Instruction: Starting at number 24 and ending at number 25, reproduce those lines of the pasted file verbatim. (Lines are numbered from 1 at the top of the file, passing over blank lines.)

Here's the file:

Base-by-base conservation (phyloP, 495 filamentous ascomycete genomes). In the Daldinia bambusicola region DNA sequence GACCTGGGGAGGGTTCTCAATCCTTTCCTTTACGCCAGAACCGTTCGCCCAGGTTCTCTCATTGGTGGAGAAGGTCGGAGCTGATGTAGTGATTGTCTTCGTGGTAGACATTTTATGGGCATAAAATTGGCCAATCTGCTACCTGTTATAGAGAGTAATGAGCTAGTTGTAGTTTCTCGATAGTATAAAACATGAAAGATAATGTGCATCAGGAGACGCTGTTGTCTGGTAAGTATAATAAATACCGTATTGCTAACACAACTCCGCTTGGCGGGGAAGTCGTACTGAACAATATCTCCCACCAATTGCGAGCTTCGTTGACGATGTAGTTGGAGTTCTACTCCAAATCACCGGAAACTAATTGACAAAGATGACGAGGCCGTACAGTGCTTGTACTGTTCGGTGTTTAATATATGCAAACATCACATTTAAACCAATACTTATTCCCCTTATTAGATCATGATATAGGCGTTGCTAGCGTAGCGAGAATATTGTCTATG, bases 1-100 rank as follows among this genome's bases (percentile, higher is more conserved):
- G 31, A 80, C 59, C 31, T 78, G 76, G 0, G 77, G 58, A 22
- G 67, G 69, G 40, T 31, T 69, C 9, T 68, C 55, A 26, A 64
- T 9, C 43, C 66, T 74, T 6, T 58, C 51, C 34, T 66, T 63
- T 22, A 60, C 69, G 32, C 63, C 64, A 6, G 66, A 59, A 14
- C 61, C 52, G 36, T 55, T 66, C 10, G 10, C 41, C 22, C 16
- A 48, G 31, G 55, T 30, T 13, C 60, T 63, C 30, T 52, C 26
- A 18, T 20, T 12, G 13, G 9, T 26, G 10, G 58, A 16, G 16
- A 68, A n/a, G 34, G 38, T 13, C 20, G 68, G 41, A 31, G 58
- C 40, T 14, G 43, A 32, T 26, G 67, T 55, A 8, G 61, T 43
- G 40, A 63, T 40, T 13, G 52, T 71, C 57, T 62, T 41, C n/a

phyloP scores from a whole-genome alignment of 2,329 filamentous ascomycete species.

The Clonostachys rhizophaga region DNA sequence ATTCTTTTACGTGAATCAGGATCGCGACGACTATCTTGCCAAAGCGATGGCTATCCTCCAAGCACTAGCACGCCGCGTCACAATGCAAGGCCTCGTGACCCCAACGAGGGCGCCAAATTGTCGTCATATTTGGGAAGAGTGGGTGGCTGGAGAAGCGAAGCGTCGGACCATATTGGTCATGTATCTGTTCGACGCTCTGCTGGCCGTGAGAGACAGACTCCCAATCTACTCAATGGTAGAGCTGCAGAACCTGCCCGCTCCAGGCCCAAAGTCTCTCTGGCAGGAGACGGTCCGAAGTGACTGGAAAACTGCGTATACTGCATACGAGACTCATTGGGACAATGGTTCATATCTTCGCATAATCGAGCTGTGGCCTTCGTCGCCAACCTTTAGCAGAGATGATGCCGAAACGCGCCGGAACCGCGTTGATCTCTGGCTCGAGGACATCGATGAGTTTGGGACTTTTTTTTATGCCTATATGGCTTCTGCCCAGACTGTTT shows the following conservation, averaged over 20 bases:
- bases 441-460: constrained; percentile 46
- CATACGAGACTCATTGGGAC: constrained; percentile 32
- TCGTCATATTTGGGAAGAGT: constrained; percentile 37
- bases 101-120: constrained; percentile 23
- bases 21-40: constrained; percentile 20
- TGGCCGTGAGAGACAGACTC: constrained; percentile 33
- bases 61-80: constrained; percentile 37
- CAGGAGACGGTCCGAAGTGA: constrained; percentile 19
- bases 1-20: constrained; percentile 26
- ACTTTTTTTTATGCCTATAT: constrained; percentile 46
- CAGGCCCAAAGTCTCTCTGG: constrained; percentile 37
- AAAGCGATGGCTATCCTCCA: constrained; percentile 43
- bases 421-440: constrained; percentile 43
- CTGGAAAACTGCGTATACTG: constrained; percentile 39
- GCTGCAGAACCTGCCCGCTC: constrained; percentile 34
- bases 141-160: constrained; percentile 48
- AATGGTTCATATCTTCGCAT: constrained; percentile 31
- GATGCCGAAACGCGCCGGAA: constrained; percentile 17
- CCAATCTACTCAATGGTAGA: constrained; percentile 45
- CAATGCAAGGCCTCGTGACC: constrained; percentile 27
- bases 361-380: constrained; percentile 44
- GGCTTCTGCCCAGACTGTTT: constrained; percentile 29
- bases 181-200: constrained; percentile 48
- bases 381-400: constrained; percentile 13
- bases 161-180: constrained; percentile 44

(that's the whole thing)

- CAGGCCCAAAGTCTCTCTGG: constrained; percentile 37
- AAAGCGATGGCTATCCTCCA: constrained; percentile 43